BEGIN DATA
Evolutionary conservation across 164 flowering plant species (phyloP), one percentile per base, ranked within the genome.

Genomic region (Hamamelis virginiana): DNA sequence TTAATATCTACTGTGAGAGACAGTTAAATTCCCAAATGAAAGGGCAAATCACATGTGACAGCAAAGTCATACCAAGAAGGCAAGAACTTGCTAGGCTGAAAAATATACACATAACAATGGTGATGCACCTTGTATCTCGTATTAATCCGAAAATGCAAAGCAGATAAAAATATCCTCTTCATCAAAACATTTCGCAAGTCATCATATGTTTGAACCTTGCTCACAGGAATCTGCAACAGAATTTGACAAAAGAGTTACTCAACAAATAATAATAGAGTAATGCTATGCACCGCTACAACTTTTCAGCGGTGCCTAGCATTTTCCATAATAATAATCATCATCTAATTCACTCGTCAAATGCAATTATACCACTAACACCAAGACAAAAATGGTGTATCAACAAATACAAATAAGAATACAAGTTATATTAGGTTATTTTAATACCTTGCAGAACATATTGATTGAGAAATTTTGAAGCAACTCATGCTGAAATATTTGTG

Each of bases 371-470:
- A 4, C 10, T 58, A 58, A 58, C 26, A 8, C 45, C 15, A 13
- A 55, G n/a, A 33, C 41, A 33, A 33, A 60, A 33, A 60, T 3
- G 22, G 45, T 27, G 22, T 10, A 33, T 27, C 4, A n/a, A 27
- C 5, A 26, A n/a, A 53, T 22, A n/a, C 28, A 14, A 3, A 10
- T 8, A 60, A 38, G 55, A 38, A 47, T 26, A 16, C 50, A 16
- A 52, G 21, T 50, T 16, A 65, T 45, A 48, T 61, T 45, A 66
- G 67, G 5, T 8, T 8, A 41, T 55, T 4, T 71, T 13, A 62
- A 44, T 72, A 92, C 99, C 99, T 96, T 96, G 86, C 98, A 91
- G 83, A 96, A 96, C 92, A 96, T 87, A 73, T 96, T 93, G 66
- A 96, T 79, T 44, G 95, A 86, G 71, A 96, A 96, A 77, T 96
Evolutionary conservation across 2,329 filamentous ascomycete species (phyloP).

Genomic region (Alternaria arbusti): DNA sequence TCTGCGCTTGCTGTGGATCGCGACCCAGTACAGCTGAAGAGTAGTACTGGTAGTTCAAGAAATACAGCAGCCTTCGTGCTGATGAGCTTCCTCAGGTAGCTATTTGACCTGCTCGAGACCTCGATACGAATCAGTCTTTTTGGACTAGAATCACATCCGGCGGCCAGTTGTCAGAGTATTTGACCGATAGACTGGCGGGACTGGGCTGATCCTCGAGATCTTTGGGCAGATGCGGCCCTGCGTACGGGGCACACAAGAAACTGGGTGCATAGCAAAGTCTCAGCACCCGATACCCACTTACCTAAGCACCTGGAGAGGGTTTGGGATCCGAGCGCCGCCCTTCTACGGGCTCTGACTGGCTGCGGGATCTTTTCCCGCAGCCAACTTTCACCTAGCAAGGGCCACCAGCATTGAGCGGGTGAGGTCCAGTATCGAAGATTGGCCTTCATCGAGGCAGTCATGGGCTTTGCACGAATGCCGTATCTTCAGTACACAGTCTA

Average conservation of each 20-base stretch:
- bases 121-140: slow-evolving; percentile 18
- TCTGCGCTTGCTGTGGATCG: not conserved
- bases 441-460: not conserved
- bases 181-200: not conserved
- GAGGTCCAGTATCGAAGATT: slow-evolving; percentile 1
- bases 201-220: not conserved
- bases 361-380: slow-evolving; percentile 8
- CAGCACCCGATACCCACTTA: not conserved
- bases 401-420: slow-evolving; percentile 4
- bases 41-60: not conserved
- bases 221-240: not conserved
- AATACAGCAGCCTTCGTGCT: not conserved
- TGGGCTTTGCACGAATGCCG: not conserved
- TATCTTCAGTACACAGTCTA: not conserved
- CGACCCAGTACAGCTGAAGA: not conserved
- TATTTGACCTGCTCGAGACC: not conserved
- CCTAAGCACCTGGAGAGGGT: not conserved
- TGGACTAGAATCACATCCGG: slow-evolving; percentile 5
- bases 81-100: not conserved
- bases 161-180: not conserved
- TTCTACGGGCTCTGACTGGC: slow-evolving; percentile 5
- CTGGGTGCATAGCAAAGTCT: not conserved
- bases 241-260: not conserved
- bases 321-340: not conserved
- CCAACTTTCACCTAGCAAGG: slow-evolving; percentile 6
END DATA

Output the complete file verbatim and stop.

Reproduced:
Evolutionary conservation across 164 flowering plant species (phyloP), one percentile per base, ranked within the genome.

Genomic region (Hamamelis virginiana): DNA sequence TTAATATCTACTGTGAGAGACAGTTAAATTCCCAAATGAAAGGGCAAATCACATGTGACAGCAAAGTCATACCAAGAAGGCAAGAACTTGCTAGGCTGAAAAATATACACATAACAATGGTGATGCACCTTGTATCTCGTATTAATCCGAAAATGCAAAGCAGATAAAAATATCCTCTTCATCAAAACATTTCGCAAGTCATCATATGTTTGAACCTTGCTCACAGGAATCTGCAACAGAATTTGACAAAAGAGTTACTCAACAAATAATAATAGAGTAATGCTATGCACCGCTACAACTTTTCAGCGGTGCCTAGCATTTTCCATAATAATAATCATCATCTAATTCACTCGTCAAATGCAATTATACCACTAACACCAAGACAAAAATGGTGTATCAACAAATACAAATAAGAATACAAGTTATATTAGGTTATTTTAATACCTTGCAGAACATATTGATTGAGAAATTTTGAAGCAACTCATGCTGAAATATTTGTG

Each of bases 371-470:
- A 4, C 10, T 58, A 58, A 58, C 26, A 8, C 45, C 15, A 13
- A 55, G n/a, A 33, C 41, A 33, A 33, A 60, A 33, A 60, T 3
- G 22, G 45, T 27, G 22, T 10, A 33, T 27, C 4, A n/a, A 27
- C 5, A 26, A n/a, A 53, T 22, A n/a, C 28, A 14, A 3, A 10
- T 8, A 60, A 38, G 55, A 38, A 47, T 26, A 16, C 50, A 16
- A 52, G 21, T 50, T 16, A 65, T 45, A 48, T 61, T 45, A 66
- G 67, G 5, T 8, T 8, A 41, T 55, T 4, T 71, T 13, A 62
- A 44, T 72, A 92, C 99, C 99, T 96, T 96, G 86, C 98, A 91
- G 83, A 96, A 96, C 92, A 96, T 87, A 73, T 96, T 93, G 66
- A 96, T 79, T 44, G 95, A 86, G 71, A 96, A 96, A 77, T 96
Evolutionary conservation across 2,329 filamentous ascomycete species (phyloP).

Genomic region (Alternaria arbusti): DNA sequence TCTGCGCTTGCTGTGGATCGCGACCCAGTACAGCTGAAGAGTAGTACTGGTAGTTCAAGAAATACAGCAGCCTTCGTGCTGATGAGCTTCCTCAGGTAGCTATTTGACCTGCTCGAGACCTCGATACGAATCAGTCTTTTTGGACTAGAATCACATCCGGCGGCCAGTTGTCAGAGTATTTGACCGATAGACTGGCGGGACTGGGCTGATCCTCGAGATCTTTGGGCAGATGCGGCCCTGCGTACGGGGCACACAAGAAACTGGGTGCATAGCAAAGTCTCAGCACCCGATACCCACTTACCTAAGCACCTGGAGAGGGTTTGGGATCCGAGCGCCGCCCTTCTACGGGCTCTGACTGGCTGCGGGATCTTTTCCCGCAGCCAACTTTCACCTAGCAAGGGCCACCAGCATTGAGCGGGTGAGGTCCAGTATCGAAGATTGGCCTTCATCGAGGCAGTCATGGGCTTTGCACGAATGCCGTATCTTCAGTACACAGTCTA

Average conservation of each 20-base stretch:
- bases 121-140: slow-evolving; percentile 18
- TCTGCGCTTGCTGTGGATCG: not conserved
- bases 441-460: not conserved
- bases 181-200: not conserved
- GAGGTCCAGTATCGAAGATT: slow-evolving; percentile 1
- bases 201-220: not conserved
- bases 361-380: slow-evolving; percentile 8
- CAGCACCCGATACCCACTTA: not conserved
- bases 401-420: slow-evolving; percentile 4
- bases 41-60: not conserved
- bases 221-240: not conserved
- AATACAGCAGCCTTCGTGCT: not conserved
- TGGGCTTTGCACGAATGCCG: not conserved
- TATCTTCAGTACACAGTCTA: not conserved
- CGACCCAGTACAGCTGAAGA: not conserved
- TATTTGACCTGCTCGAGACC: not conserved
- CCTAAGCACCTGGAGAGGGT: not conserved
- TGGACTAGAATCACATCCGG: slow-evolving; percentile 5
- bases 81-100: not conserved
- bases 161-180: not conserved
- TTCTACGGGCTCTGACTGGC: slow-evolving; percentile 5
- CTGGGTGCATAGCAAAGTCT: not conserved
- bases 241-260: not conserved
- bases 321-340: not conserved
- CCAACTTTCACCTAGCAAGG: slow-evolving; percentile 6